April 14, 2009
What Kind of Investor Should the Government Be?
Posted by Lisa Fairfax

The fact that the government is increasingly playing an investment role in major corporations raises many questions.  To be sure, one of those questions revolves around the appropriateness of any government investment-- though that train clearly has left the station.  Regardless, it is still important to think about the other issues raised by government investment in private entities.  One issue I have been thinking about relates to the type of investor the government should be.  That is, should the government narrowly limit its role as an investor to promoting issues that will increase corporate profits, or should it encourage corporations to engage in actions that go beyond strict profit maximization?

On the one hand, a strong case can be made for the proposition that the government’s investment goals should be focused solely on issues of profit maximization.  Indeed, the government has placed billions of taxpayer dollars in the hands of corporations, and hence it should be concerned with safeguarding those dollars and ensuring that those dollars are returned to the taxpayers.  Hopefully with interest.

On the other hand, as an entity with a clear public mission, the government may be the quintessential socially responsible investor—that is, an investor that is concerned with ensuring that corporations pay heed to other stakeholders such as employees, consumers and the broader community. Hence, one wonders if the government’s investment activities should encompass some public goal beyond profit maximization. For example, as had been widely reported, GM recently decided to roll out a "Total Confidence" Plan—a consumer protection plan which includes a traveler’s assistance program and up to nine months of payment protection for buyers who lose their jobs. According to a GM spokesperson, the government was aware of and completely supported the plan. In an article earlier this month discussing the GM program and the government’s influence on corporations, the Washington Post noted that the government’s role in companies like GM has impacted companies in big and small ways. The potential that the government, as an investor, may be in the position to encourage corporations to consider other stakeholders and programs that go beyond profit maximization, raises the question of whether the government should use its role in such a way. Of course, it often has been claimed that focusing on other stakeholders enhances the corporate bottom line, at least in the long-term. Indeed, the GM program is not just about consumer protection, but also about encouraging customers to buy GM vehicles. From this perspective, investors interested in a corporation’s long-term health can and should encourage a focus on both shareholders and other stakeholders. And perhaps this means that the government as an investor can and should promote policies that protect other stakeholders.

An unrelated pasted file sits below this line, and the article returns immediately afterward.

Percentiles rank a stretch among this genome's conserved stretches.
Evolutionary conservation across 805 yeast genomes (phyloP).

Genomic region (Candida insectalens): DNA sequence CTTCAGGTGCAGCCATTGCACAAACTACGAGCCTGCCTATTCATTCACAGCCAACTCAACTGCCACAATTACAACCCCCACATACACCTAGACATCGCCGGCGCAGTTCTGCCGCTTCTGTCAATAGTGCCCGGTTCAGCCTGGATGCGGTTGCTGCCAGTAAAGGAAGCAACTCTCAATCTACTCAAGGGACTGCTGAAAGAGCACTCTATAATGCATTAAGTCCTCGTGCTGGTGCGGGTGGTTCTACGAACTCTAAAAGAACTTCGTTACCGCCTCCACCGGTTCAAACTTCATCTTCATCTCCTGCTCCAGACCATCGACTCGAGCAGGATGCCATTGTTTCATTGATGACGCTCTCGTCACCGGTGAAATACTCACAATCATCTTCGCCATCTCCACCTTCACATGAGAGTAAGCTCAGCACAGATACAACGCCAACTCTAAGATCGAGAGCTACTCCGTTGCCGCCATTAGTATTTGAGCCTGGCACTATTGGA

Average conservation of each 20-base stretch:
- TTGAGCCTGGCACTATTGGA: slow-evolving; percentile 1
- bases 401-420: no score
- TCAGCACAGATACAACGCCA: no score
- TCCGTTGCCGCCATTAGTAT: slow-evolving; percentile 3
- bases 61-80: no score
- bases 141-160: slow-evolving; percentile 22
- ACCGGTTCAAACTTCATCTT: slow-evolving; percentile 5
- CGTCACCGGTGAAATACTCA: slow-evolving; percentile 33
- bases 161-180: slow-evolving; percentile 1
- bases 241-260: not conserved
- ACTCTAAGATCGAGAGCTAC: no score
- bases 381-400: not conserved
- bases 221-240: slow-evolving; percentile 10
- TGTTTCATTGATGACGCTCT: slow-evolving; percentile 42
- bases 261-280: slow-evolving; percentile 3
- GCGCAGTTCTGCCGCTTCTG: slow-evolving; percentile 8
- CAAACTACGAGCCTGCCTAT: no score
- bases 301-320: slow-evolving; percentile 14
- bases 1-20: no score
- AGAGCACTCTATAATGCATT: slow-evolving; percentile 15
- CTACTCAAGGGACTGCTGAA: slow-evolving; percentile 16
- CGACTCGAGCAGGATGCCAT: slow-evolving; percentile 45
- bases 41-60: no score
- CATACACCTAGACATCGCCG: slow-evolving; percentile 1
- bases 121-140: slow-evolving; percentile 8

Nevertheless, there are some who think it is inappropriate for corporations to focus on issues beyond profit-maximization. Moreover, sometimes companies may have to choose between policies that enhance profit in the short-term and those that focus on the long-term and hence on issues beyond the immediate bottom line. Which brings me back to my initial question. Should the government be the kind of investor that focuses on strict profit-maximization, or should it encourage corporations to do more?

Financial Crisis | Bookmark

TrackBacks (0)

TrackBack URL for this entry:

Links to weblogs that reference What Kind of Investor Should the Government Be?:

Recent Comments
Popular Threads
Search The Glom
The Glom on Twitter
Archives by Topic
Archives by Date
January 2019
Sun Mon Tue Wed Thu Fri Sat
    1 2 3 4 5
6 7 8 9 10 11 12
13 14 15 16 17 18 19
20 21 22 23 24 25 26
27 28 29 30 31    
Miscellaneous Links